The trials so far have yielded statistically significant results that support the efficacy of the drug. Essentially, the drug has achieved its primary endpoint in studies so far, which is the best that Eli Lilly could ask for at this point in the testing game. Subjects were randomly assigned in this double blind study and the validity of the methods used is not in question at all. Study groups that took 4mg doses of Baricitinib combined with the group that took 8mg doses of Baricitinib achieved a 76% response as compared to the placebo group which achieved only a 41% response.
It must be noted that during the trials the "most common treatment-emergent adverse event class was infections". This is something worth looking out for. In addition, the final stage of testing still needs to be conducted.
These are very positive results and good news for the company as a whole. However, there is still a long way to go in terms of the drug Baricitinib and it is difficult at this point to analyze whether or not success is around the corner. However, in terms of Eli Lilly stock, this news is most likely a game changer and investors should keep a close eye on the long-term results.
Pharmaceutical companies have realized that in order to make a mark on the market they have to start addressing serous condition in earnest. One of the conditions that require attention is type 2 Diabetes. Recently, Eli Lilly and Boehringer Ingelheim Pharmaceuticals presented the results of a clinical trial involving the drug linagliptin. Essentially the results show that the drug makes a significant difference in controlling blood sugar levels in patients with the condition. The treatment is attractive in that it is a once-daily tablet taken orally by patients to control their condition.
However, at this point, it does seem like a positive drug in Eli Lilly's pipeline, so it is a drug well worth watching by anyone interested in Eli Lilly stock.
Things are looking good for Sanofi (SNY) in terms of a clinical trial recently conducted. The results of this trial show that Sanofi's Lantus insulin is better for reducing blood sugar levels in people with type 2 diabetes than a similar drug offered by Merck (MRK), which is called Januvia. There are a couple of things still standing in Sanofi's way however: firstly, its drug has more side effects than Merck's; secondly, its efficacy is greatest when started early in the treatment process. However, most doctors prefer to delay the start of insulin treatment. All in all, Merck probably does not have much to worry about. In fact, both companies may find their own niche in the diabetes treatment market, or perhaps one drug will reign supreme. Keep an eye on these companies doing battle here.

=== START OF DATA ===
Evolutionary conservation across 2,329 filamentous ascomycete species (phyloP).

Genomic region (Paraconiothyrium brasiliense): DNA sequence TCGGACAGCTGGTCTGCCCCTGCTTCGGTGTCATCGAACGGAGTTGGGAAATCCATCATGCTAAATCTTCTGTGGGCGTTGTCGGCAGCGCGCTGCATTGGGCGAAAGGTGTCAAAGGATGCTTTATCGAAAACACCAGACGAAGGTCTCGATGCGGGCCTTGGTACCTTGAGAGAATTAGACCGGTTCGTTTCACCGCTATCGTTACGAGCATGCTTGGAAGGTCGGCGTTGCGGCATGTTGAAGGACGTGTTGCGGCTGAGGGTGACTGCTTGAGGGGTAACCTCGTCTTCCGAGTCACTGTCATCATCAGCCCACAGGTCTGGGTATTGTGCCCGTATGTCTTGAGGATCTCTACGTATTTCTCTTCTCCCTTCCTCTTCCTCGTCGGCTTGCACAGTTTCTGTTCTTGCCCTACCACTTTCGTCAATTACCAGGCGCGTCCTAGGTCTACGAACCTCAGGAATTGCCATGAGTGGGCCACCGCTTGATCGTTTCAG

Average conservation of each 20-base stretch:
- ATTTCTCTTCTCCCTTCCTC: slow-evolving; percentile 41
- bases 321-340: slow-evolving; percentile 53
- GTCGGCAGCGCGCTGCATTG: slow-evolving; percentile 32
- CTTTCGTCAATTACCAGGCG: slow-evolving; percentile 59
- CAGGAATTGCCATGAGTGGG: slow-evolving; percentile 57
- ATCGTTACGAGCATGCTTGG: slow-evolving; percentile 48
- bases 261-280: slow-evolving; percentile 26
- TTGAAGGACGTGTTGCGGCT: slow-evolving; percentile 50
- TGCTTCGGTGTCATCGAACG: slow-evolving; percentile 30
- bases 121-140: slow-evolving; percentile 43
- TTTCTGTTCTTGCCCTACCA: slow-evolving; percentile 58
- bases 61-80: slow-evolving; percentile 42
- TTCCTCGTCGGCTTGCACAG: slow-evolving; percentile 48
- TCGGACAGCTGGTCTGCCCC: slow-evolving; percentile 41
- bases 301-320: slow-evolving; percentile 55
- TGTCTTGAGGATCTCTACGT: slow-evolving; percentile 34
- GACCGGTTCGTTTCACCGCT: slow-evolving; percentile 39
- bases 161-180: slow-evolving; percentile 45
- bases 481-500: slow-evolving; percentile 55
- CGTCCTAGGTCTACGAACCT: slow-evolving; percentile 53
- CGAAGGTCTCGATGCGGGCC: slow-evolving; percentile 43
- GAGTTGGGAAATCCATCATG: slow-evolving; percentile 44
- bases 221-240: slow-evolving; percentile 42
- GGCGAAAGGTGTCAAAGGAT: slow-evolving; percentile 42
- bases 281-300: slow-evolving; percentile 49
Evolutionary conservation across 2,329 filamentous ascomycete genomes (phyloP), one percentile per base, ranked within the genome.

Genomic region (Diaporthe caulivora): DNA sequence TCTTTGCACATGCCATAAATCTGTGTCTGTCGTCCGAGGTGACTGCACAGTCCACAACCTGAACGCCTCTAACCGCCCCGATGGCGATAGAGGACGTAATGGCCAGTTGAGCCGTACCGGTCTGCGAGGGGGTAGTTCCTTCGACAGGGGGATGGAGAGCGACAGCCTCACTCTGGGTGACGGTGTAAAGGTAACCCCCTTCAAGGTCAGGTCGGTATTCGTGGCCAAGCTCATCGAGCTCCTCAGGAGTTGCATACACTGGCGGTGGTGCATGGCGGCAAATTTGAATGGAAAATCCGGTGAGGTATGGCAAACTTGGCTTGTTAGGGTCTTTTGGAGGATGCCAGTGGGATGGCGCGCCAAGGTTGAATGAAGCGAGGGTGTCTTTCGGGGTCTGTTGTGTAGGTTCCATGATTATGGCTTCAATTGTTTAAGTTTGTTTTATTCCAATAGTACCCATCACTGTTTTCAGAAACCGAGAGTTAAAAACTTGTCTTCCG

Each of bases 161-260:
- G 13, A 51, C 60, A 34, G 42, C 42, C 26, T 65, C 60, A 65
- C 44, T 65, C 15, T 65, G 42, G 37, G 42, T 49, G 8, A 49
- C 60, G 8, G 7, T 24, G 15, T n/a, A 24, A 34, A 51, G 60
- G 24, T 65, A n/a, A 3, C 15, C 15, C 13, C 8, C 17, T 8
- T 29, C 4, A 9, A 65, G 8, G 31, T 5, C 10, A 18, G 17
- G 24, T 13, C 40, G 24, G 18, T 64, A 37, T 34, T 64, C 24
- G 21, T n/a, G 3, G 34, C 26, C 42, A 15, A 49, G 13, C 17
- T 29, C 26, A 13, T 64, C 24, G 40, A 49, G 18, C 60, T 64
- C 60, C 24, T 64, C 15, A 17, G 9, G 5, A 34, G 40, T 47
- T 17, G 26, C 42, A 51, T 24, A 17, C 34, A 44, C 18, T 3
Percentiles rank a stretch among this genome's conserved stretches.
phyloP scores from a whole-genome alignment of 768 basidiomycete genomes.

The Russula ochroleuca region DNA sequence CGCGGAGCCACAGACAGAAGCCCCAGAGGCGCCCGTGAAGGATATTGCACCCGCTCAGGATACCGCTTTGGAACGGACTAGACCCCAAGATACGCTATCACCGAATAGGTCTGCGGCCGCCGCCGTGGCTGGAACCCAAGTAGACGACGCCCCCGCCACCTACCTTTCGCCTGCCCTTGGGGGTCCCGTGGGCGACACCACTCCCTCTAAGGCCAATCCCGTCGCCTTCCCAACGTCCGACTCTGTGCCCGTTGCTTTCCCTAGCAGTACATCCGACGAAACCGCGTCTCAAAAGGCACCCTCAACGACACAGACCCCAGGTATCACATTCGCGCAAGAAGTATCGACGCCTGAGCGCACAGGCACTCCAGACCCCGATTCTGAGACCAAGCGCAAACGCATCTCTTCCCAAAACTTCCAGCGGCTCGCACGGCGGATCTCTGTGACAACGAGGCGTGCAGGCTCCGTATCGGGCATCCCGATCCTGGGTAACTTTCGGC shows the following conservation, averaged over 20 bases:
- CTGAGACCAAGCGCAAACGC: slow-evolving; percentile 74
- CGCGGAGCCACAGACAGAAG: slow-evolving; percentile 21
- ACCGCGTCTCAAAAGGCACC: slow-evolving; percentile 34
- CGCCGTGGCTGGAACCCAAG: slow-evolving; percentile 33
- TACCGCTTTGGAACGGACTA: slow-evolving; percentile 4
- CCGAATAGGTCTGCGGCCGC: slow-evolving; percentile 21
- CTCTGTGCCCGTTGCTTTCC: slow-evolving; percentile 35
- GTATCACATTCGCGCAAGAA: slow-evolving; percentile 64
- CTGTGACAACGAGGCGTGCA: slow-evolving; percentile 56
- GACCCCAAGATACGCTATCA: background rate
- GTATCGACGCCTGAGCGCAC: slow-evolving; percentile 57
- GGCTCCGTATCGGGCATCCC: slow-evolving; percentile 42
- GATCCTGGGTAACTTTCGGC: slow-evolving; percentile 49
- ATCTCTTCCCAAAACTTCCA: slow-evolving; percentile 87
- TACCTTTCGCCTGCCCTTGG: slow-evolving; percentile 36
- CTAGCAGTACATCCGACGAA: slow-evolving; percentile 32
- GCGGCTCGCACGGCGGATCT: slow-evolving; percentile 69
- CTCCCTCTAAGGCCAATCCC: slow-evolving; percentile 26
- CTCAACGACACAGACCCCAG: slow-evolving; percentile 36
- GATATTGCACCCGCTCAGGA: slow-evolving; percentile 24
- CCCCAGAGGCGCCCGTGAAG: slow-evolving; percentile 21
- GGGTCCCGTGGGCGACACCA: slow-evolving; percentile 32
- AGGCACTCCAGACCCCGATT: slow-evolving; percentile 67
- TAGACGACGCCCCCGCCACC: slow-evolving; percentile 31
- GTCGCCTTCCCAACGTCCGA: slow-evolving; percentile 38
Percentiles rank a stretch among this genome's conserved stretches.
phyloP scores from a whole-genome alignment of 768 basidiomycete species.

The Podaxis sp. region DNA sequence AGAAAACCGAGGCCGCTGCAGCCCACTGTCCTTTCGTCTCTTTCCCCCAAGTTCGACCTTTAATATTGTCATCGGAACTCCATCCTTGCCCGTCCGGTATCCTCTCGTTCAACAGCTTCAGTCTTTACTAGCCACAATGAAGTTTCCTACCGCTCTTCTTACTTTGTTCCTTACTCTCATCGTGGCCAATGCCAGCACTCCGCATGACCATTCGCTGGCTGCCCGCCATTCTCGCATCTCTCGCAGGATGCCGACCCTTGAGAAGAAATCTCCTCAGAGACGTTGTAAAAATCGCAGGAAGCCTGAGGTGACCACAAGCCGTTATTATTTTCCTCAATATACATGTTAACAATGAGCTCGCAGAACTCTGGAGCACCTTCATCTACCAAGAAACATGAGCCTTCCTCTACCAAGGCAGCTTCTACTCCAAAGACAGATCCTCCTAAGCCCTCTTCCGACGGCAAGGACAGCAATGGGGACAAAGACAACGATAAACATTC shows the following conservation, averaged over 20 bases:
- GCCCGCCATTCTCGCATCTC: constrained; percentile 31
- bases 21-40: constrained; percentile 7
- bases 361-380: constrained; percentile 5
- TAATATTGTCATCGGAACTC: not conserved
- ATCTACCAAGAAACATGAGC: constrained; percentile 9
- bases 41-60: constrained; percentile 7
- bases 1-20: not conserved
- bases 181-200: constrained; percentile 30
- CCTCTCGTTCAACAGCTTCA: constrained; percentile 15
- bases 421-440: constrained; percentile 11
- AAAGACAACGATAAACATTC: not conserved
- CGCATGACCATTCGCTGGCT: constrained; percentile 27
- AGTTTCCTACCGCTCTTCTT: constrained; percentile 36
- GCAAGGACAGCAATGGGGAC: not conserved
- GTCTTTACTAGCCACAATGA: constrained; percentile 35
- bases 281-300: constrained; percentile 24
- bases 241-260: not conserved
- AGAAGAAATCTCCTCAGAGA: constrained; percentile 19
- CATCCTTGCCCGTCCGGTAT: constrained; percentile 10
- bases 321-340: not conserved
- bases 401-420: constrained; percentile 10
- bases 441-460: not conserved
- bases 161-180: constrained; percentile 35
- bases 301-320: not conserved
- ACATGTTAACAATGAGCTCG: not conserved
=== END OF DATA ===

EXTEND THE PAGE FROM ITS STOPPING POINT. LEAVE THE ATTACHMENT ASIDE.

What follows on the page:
So Eli Lilly is not the only competitor looking for an innovative diabetes treatment. The company faces a lot of completion in this regard. In addition to the drugs offered by Sanofi and Merck Eli Lilly also has to consider Bristol-Myers Squibb (BMY) and AstraZeneca's (AZN) dapagliflozin and Johnson & Johnson's (JNJ) canagliflozin as these are significant new drugs that have entered or that may soon enter the market. To keep ahead, Eli Lilly will have to work a bit harder.
Competitor Abbott Labs (ABT) may have found the revenue driver that it has been looking for. The company, in partnership with Neurocrine Biosciences (NBIX), is working on a treatment for endometriosis in women. The new drug, elagonix, will address the growing problem of endometriosis that costs more than $20 billion a year in the US. The results of testing so far have been very promising. For stock holders this may represent Abbott's revival and return to the pharmaceutical game as a significant player at last.
Novartis (NVS) is making headway in the realm of multiple sclerosis treatment. Extension studies were recently conducted to evaluate the long-term efficacy of Novartis's drug Gilenya. It would appear that patients who consistently took the drug for a period of about 4 and a half years experienced fewer of the brain deterioration symptoms associated with multiple sclerosis. In addition, it was found that patients who switched to this treatment from another, more commonly prescribed medication showed a higher rate of improvement than those who did not. Breakthroughs in serious conditions such as this one are what make a pharmaceutical company memorable.
A cursory glance at Eli Lilly tells me that the company is doing its best. The question is whether or not its best is in fact good enough to continue being a significant player in the market. Its work in rheumatoid arthritis is significant but does not represent one of the major fields that require attention, such as diabetes and cancer. Even its attempt at a diabetes medication is facing extremely steep competition form companies that seem to have a much better idea of what they are doing. As stock go, this is a safe bet, but not necessarily the best bet. If you already have an interest in Eli Lilly it is probably better at this point to hang onto that interest as the there is a lot of potential for future success and growth in this company.